Tighten laws to save elephants from poachers
| Dec 10th 2014 | 2 min read
NAIROBI: A report released by the Save the Elephant Foundation, a lobby group that fights international trade in illegal ivory, says ivory prices have trebled and there has been increased trade over the last four years.
This period coincides with the entry of China into Africa, ostensibly for trade and development partnerships.
Chinese history shows a pre-occupation with ivory over the centuries, leading to the decimation of elephant and rhino populations in Asia.
The Afro-Chinese association, however, appears to have come with a price; the decimation of rhino and elephant populations in Africa.
In November 2013, China's presidential jet was used to transport a huge consignment of ivory from Tanzania.
The fact that a presidential jet was used shows the extent to which the Chinese are willing to go to get as much ivory out of Africa as they could while circumstances favour them.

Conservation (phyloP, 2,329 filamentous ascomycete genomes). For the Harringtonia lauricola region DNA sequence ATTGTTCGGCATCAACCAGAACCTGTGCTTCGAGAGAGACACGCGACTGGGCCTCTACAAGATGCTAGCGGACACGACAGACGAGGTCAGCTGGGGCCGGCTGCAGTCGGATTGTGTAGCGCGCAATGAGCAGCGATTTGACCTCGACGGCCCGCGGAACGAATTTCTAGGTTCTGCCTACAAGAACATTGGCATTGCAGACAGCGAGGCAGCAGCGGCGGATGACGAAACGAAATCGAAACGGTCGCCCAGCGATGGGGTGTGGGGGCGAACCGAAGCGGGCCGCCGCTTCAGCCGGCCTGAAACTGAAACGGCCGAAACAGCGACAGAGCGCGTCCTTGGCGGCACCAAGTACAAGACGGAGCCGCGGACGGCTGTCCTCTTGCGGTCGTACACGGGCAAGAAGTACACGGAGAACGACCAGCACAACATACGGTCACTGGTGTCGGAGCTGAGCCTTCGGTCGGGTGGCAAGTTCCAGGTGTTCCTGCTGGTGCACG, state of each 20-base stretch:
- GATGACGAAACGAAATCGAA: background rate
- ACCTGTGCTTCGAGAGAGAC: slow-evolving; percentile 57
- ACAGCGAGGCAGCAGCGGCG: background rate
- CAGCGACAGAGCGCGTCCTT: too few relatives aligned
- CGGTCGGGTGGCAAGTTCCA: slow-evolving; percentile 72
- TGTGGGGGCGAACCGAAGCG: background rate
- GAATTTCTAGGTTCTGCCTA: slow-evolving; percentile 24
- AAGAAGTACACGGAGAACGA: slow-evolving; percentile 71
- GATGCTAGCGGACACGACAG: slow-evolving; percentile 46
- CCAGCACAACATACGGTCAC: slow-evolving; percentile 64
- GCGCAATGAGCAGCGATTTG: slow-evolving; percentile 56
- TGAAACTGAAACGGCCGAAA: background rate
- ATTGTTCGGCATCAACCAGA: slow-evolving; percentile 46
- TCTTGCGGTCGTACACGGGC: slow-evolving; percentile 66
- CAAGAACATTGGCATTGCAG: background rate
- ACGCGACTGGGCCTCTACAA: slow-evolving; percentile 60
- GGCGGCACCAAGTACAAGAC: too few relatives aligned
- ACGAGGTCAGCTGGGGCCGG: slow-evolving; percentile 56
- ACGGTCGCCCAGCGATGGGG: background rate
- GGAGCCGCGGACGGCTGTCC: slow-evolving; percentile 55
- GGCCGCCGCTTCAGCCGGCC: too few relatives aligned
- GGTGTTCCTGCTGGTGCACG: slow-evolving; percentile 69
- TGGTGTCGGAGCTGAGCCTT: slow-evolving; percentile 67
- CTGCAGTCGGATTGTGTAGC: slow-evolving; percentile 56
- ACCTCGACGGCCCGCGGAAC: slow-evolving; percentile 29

Another report released by the international police (Interpol) in September, revealed that last year alone (2013), over 13 tonnes of ivory were impounded.
Mid this year, three tonnes of ivory were discovered in a warehouse in Mombasa, just a few weeks after another consignment destined for China through the Mombasa port was detained.
In September, another haul involving 219 elephant tusks was impounded while in transit.
In Narok in the same month, scientists carrying out wildlife census found the carcasses of 117 elephants.
At this rate, the elephant will be extinct in Africa in a few years unless serious measures are put in place to check the wanton poaching.
According to the latest report, governments need to tighten law enforcement, improve on prosecutions and impose harsh sentences to discourage poachers.
In Kenya, for instance, poachers face a maximum of 10 years in jail with the possibility of parole.
This is too lenient.
The penalty needs to reflect the severity of killing what millions pay each year to come and watch in our game parks.
Political goodwill needed for devolution to succeedFor the better part of this year, governors held the opinion that the national government was deliberately sabotaging devolution. This feeling is echoed by two commissioners of the Commission for the Implementation of the Constitution.
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